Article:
Have you read MP Josephine Teo’s comment that “You need a very small space to have sex?” It basically re-ignited debate about the falling birthrates in Singapore.
MP Josephine Teo is really quite cute and candid sometimes. 🙂 She is one of the classist MP around, and I do greatly appreciate her for speaking her mind. Anyway her words were largely taken out of context, because she was initially talking about the Parenthood Priority Scheme (PPS), which provides priority allocation of BTO flats to first-time married couples with a citizen child below the age of 16.
Anyway what’s new? Of course some media outlets took her words out of context. Boring stuffs don’t sell papers! But BBC too covered the news.
Having said that, Singapore seems to be really funny: the state has to engineer sex, too.
Actually, MP Jo isn’t the only MP who has been talking about sex recently. MP Chan Chuan Sing also said he “doesn’t want to be a sex policeman”when it comes to LBGT issues in Singapore, which implies that he did consider this possibility.
Get it? Because why would he even come up with the metaphor of a “sex policeman”? Hahaha.
On a more serious note though, I’m not even sure if I am supposed to be laughing about matters like that. I’m 28 this year, and I’d probably have a baby or two within the next five years.
And…I don’t think Singapore is a very attractive place to have babies.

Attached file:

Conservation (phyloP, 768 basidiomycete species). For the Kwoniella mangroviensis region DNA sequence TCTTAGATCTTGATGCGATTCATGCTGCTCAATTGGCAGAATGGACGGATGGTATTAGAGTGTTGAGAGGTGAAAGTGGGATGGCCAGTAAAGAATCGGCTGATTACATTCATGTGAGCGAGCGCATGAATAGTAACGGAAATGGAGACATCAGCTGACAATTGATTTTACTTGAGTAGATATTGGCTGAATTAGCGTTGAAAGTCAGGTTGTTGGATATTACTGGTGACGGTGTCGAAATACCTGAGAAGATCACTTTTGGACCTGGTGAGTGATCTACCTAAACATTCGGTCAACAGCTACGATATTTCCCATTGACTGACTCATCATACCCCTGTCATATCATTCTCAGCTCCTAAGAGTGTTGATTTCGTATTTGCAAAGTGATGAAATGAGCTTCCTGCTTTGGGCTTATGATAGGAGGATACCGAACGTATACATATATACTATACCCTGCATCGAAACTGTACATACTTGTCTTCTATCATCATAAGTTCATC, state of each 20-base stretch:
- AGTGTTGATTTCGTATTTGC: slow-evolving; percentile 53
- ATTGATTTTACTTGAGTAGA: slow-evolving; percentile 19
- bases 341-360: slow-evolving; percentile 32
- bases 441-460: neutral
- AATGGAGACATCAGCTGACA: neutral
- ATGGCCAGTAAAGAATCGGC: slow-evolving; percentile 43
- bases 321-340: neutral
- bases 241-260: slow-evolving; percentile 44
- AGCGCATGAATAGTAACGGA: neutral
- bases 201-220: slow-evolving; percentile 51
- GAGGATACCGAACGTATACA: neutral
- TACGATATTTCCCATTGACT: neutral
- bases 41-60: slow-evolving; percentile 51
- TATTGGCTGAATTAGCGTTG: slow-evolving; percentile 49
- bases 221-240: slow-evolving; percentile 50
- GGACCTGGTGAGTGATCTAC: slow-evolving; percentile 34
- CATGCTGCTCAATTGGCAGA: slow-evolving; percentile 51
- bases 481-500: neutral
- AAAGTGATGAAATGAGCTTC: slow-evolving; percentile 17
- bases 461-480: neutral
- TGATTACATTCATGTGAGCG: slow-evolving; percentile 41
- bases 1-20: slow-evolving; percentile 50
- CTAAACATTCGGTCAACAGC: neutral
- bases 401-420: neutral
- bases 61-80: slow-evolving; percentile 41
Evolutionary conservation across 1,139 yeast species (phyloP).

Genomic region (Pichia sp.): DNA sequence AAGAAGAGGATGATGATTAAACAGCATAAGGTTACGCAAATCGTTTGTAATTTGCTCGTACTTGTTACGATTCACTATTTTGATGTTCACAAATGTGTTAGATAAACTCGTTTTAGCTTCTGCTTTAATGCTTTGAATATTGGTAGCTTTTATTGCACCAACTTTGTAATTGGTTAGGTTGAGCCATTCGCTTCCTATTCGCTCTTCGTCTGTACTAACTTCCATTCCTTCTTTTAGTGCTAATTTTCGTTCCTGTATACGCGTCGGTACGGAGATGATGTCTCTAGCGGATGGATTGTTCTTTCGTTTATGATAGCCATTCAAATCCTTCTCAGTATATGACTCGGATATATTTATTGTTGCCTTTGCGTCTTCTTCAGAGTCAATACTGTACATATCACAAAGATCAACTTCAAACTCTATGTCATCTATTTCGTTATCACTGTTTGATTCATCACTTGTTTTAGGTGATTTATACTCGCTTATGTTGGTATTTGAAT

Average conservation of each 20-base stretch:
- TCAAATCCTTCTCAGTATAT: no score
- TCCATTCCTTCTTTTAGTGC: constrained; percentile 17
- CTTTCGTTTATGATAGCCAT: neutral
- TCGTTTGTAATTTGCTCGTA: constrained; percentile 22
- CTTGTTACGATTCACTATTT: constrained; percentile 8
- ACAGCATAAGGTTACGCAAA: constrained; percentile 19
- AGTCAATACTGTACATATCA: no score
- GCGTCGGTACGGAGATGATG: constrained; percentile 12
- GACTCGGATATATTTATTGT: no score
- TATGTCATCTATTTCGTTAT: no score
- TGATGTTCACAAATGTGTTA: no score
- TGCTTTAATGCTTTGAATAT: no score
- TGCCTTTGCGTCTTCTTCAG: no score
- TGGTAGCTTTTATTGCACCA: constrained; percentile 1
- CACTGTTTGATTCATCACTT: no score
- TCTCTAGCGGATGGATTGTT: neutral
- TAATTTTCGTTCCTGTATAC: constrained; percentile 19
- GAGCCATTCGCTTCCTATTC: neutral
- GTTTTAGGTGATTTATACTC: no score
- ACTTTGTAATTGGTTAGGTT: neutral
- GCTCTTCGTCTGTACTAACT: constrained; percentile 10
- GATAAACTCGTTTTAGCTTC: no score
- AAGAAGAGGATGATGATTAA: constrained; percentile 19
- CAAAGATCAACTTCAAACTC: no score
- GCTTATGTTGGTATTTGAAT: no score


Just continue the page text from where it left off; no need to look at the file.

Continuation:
No, it’s not about the space, MP Teo. It’s about two other “S”es: (1) Stress levels, and (2) SIBEH EXPENSIVE TO RAISE KIDS IN SG LEH.
(1) Stress levels
Dear MP Jo, can you tell me why I would subject my future unborn child to the high stress levels in Singapore?
From a young age, kids have to take tuition just to be an above average student in school. Got a string of As?–Come’on, you’re obviously not good enough.
Work harder, mom and kid! Your kid should be getting a string of A+s!
Of course there would be people who tell the mummies–
“Chill, don’t worry, your kid will be fine.”
I know a lot of mummies in Singapore, and I know a lot of people who talk like that. But guess what? People who talk like that already have kids with that string of A+s, AND they are the ones who send their kids to a lot of enrichment classes.
You tell me lah, how they chill?
So I guess, people should just have sex but not have kids because of the high stress level. Not convinced yet? Let me paint two more scenerios:
Exactly why would you want kids when we don’t have space?
Okay, let’s take MP Jo’s argument that you don’t need a lot of space to have sex. But then, if you don’t have a lot of space, why would you want to have kids?
So that the kids can live in a cramped, concrete urban jungle?
Next, exactly why would you want your kids to grow up in a constantly stressed and uptight environment?
I’m talking of course about the middle/lower-class families. The rich folks can stay in USD20mil houses at Sentosa Cove, and nobody (including themselves) would probably care. Parents can yacht their kids to schools everyday.
But how about the middle-class folks like myself? If I have a kid in Singapore, I’d probably have to bring him/her to use the public transport everyday, which is already so unreliable and packed.